People Management

With some employees, it isn’t a matter of ability, it’s a matter of attitude. And while you can’t control someone’s horrible personality, you can decide how you’re going to respond. Use these scripts and strategies to confront problem employees and effectively manage employee discipline so you can bring motivating back to the forefront of your workday.

The first rule of people management is not to let one bad apple spoil your whole bunch. Difficult people can put a strain on the productive members of your team.

Make the most of your human capital. Browse our articles on the good, the bad and the ugly of People Management…

We're looking to create an incentive plan for all rank-and-file employees who bring in leads that help us land new business. (That's already part of our sales force's job, so they would be excluded.) What kind of incentives work best? I'm assuming cash is popular—so how much? How should we track our incentive program?—Bill M., Las Vegas
Got a morale problem? You may get lucky if it dissipates quickly and a brighter outlook prevails. But don’t count on it.
Raise accountability by asking “one year from now” questions.
In your eagerness to sell your idea to your staffers, you list reason after reason to build a convincing, airtight case. The only problem? You talked too much.
You work with another manager, Margaret, who doesn’t carry her load. She tends to kill time, procrastinate and operate at about 70 percent productivity ...
As our company’s only HR staff person, I’m in an awkward situation. My immediate supervisor reprimanded me for the way I handled a recent change in our working hours. Employees were confused, so I sent e-mails to various managers seeking the correct information. That exposed some serious disagreements between the managers and executives about the new hours. My boss said I should not have been so public about it, and then wrote me up for this alleged “infraction.” I think I handled it correctly and want the reprimand removed from my file. What should I do? I’m afraid the company president will take my supervisor’s side.—No name, no location (because I need this job)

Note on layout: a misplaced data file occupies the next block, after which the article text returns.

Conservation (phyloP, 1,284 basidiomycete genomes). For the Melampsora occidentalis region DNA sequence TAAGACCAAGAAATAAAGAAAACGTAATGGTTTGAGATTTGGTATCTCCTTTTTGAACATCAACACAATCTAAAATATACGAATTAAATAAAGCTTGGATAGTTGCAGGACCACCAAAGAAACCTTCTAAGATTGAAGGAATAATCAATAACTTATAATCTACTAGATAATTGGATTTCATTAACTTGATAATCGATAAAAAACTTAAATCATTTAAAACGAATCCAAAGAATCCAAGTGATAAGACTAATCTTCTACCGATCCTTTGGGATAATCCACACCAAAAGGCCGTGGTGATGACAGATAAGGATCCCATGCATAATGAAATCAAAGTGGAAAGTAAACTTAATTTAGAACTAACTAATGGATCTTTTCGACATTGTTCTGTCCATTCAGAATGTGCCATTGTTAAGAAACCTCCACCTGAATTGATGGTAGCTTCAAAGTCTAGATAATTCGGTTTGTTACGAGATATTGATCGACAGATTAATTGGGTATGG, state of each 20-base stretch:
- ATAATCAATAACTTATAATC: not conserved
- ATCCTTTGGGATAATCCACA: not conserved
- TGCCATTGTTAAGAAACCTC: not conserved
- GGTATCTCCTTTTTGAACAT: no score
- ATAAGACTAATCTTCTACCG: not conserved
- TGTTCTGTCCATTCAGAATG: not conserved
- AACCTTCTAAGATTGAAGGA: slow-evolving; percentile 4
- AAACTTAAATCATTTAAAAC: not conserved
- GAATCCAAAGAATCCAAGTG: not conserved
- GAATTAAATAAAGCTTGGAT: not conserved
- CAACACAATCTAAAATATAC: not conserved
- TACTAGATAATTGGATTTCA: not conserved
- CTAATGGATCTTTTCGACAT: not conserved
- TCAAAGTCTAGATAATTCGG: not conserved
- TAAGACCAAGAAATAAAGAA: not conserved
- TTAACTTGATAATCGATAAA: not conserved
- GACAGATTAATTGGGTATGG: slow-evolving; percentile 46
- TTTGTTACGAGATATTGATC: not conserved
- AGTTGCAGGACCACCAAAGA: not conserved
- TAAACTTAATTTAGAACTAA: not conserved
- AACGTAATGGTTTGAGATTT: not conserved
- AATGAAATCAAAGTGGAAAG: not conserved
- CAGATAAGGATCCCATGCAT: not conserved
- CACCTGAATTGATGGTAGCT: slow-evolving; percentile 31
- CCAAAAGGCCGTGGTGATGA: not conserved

True or false: Employees are either creative or they’re not—creativity isn’t a skill you can teach. The answer: False. Some employees are more naturally creative than others. But managers can play a key role in creating an environment in which employees will want to look for new ideas.

Sometimes, it takes a new manager or supervisor to see how poorly an employee is performing. If an employee who has been getting good reviews suddenly appears to slump under new leadership, don’t jump the gun and discipline the employee right away. Here’s a better approach ...

I have two part-time security guards working at the same location. One of them works four nights a week; the other works three nights a week. We need security coverage at this site seven nights a week, 365 nights a year. How do I handle giving them the "holiday" time off they're entitled to if someone has to be there all the time?—Lisa D.
With some employees, the problem isn’t a matter of ability, it’s a matter of attitude. This can manifest itself in everything from quiet disobedience to outright insubordination. How should you respond? Rather than becoming entangled in a debate about the employee’s dysfunctional attitude, address the situation strictly as a behavioral problem. That way, it’s not [...]